Research Roundup: ACT Accelerator funding pledges, low-cost tests for LMICs, and early antibody cocktail trial results
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At a high-level event last week, global leaders pledged about US$1 billion to the Access to COVID-19 Tools (ACT) Accelerator, a global collaboration launched in April to accelerate development, production, and equitable access to COVID-19 tools. Despite the recent financial commitments from the United Kingdom, Canada, Germany, and Sweden, the ACT Accelerator is still facing a large funding gap of about $35 billion overall, with an urgent gap of $1.3 billion for the COVAX advance market commitment mechanism, which focuses on ensuring access to vaccines in low- and middle-income countries. During the same event, the Bill & Melinda Gates Foundation announced a new joint agreement with 16 pharmaceutical companies to scale up manufacturing of COVID-19 vaccines and other products and ensure broad distribution, a commitment that could help reduce the ACT Accelerator financial needs.
The World Health Organization (WHO) has announced a plan to distribute 120 million rapid COVID-19 diagnostic tests to low- and middle-income countries at $5 per test. The program, which is supported by several WHO partner organizations and requires an initial $600 million in funding, will utilize antigen-based rapid diagnostics provided by SD Biosensor and Abbott, for which WHO recently issued emergency use listings. Several leaders of organizations involved in the plan have emphasized the need to close the testing gap in low- and middle-income countries to help health care workers understand and contain the virus’ circulation. Leaders have said the program will begin as early as next month in 20 African countries.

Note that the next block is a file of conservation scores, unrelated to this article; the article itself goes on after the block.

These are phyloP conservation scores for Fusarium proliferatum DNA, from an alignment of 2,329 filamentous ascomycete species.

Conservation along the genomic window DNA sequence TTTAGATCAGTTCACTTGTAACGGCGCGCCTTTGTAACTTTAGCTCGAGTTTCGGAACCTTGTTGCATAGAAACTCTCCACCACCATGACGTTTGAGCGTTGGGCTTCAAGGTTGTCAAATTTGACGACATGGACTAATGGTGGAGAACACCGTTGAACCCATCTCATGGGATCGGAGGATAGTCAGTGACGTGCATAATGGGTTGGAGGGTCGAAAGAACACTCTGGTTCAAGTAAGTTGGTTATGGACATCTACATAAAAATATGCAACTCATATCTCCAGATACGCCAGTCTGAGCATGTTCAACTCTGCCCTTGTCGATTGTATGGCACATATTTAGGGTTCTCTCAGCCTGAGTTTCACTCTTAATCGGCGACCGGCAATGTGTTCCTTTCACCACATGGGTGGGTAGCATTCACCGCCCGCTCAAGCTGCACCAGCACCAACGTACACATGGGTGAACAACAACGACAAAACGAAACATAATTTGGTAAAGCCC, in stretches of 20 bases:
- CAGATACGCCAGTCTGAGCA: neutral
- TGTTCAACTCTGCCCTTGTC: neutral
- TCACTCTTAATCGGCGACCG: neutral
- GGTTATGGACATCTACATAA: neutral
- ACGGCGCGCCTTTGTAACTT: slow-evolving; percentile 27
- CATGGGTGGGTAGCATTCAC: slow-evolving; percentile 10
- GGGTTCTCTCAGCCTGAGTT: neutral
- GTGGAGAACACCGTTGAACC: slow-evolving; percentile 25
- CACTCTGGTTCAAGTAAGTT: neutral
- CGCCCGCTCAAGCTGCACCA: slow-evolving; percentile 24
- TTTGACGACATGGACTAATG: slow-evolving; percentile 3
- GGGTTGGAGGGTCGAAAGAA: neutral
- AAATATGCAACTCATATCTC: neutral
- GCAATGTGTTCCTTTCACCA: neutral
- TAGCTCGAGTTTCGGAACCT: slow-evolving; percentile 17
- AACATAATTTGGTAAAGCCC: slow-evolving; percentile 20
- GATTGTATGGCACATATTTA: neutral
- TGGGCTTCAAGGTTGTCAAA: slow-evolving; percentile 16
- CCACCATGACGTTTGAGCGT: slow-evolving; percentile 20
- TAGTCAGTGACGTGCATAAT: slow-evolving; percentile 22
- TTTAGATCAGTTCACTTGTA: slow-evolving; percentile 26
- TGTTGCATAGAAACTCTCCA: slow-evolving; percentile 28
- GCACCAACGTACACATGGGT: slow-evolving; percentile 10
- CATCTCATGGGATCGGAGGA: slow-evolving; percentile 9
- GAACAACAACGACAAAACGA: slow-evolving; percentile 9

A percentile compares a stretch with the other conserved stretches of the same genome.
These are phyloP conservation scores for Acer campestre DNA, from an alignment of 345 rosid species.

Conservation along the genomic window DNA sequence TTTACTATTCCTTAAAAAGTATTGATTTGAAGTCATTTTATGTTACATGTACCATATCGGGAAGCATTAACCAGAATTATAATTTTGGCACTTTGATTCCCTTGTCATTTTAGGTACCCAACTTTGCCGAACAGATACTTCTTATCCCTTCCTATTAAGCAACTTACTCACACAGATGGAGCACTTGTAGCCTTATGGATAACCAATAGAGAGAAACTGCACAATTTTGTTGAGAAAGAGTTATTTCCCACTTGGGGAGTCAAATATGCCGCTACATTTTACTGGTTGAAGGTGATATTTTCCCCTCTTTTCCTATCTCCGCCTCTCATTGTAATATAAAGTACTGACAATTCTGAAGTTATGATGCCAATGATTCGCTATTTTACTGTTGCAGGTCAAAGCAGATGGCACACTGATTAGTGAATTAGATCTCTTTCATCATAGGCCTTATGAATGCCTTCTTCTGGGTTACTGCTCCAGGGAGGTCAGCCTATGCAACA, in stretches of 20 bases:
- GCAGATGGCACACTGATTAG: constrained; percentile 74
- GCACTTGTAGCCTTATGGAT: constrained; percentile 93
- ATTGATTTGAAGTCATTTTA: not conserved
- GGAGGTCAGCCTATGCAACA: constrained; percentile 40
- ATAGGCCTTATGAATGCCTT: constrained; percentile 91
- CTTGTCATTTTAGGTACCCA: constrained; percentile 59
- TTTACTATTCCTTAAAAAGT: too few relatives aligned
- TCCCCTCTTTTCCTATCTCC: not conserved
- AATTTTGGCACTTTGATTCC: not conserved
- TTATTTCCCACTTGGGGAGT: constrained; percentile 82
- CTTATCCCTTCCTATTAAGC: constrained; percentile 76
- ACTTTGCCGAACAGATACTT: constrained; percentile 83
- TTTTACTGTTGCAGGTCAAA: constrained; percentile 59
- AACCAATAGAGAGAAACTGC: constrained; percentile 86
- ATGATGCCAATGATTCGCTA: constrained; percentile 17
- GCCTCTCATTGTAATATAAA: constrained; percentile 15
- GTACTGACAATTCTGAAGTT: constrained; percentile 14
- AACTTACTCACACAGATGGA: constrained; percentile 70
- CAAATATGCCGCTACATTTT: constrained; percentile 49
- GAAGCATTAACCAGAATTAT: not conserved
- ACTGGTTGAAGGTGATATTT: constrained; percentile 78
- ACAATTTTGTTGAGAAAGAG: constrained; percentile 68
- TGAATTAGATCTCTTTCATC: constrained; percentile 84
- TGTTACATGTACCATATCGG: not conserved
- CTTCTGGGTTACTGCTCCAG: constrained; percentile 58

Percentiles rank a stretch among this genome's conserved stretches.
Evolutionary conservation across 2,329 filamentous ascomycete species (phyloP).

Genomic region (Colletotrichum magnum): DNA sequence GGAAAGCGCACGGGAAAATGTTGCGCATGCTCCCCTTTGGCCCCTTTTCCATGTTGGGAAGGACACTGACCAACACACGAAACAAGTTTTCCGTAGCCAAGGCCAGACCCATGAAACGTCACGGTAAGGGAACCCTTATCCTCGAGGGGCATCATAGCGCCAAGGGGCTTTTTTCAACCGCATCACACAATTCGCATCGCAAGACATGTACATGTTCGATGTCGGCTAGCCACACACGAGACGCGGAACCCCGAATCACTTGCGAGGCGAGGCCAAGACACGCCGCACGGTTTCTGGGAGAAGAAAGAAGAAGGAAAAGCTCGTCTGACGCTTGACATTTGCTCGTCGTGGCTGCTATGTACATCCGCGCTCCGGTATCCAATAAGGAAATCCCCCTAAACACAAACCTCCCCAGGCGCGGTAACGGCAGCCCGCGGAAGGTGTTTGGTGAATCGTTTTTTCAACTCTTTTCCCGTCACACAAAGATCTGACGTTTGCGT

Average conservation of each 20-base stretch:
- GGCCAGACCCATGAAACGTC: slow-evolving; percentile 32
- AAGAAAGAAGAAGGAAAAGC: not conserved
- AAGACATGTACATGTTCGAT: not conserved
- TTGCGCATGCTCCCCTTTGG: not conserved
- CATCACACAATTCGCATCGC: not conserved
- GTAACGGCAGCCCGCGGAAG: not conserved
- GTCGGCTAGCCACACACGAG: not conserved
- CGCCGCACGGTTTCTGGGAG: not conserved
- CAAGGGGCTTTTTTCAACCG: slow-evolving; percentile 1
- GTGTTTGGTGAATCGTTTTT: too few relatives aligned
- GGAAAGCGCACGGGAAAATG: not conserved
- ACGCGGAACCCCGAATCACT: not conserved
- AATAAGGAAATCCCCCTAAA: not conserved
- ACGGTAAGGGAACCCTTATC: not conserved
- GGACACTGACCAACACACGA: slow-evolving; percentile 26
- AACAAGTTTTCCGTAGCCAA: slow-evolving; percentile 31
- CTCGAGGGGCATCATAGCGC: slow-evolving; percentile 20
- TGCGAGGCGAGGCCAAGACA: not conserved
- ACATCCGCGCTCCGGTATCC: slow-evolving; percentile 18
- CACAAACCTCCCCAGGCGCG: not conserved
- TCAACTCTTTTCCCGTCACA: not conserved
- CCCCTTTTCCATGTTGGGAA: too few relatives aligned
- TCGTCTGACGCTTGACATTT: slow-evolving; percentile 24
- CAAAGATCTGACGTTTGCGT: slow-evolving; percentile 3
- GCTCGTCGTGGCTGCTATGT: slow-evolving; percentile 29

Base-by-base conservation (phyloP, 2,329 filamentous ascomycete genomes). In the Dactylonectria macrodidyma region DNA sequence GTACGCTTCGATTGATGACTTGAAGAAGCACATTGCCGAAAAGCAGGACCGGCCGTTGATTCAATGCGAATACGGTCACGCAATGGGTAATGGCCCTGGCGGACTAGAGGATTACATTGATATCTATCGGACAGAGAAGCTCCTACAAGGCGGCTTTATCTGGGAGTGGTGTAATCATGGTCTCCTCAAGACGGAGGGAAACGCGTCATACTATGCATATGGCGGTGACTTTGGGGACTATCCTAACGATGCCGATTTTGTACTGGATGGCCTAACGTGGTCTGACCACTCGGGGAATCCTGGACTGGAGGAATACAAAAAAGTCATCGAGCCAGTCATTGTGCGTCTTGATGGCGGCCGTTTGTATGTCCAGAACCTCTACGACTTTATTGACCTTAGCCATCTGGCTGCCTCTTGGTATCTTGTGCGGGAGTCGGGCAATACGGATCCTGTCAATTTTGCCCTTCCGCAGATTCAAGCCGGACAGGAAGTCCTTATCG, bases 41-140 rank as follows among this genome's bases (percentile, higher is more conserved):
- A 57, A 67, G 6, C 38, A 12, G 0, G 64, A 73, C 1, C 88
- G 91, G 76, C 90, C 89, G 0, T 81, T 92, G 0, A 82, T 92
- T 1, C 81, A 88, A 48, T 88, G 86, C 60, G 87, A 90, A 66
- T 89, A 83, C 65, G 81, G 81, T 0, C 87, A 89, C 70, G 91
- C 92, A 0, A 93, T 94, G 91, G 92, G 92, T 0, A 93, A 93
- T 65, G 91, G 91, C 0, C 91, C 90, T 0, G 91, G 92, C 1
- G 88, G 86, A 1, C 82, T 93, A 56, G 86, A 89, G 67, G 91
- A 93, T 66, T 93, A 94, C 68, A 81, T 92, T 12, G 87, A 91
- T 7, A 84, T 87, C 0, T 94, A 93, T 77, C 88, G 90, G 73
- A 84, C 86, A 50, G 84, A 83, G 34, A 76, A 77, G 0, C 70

Early results published by Regeneron last week indicate that the company’s COVID-19 antibody cocktail treatment lowered virus levels and relieved symptoms more quickly than a placebo did in non-hospitalized COVID-19 patients. The data comes from the first 275 patients in Regeneron’s adaptive phase 1/2/3 study in which participants received either a high treatment dose, low treatment dose, or placebo. The treatment—a combination of two antibodies that target different areas of the receptor-binding domain on the SARS-CoV-2 spike protein—appeared to be more effective among participants who tested negative for antibodies pre-study, indicating they had not yet produced their own effective immune response. Regeneron has enrolled a second group of patients to continue testing and will also expand its study to examine efficacy in hospitalized patients and as a preventive treatment for those who have been exposed to COVID-19 patients.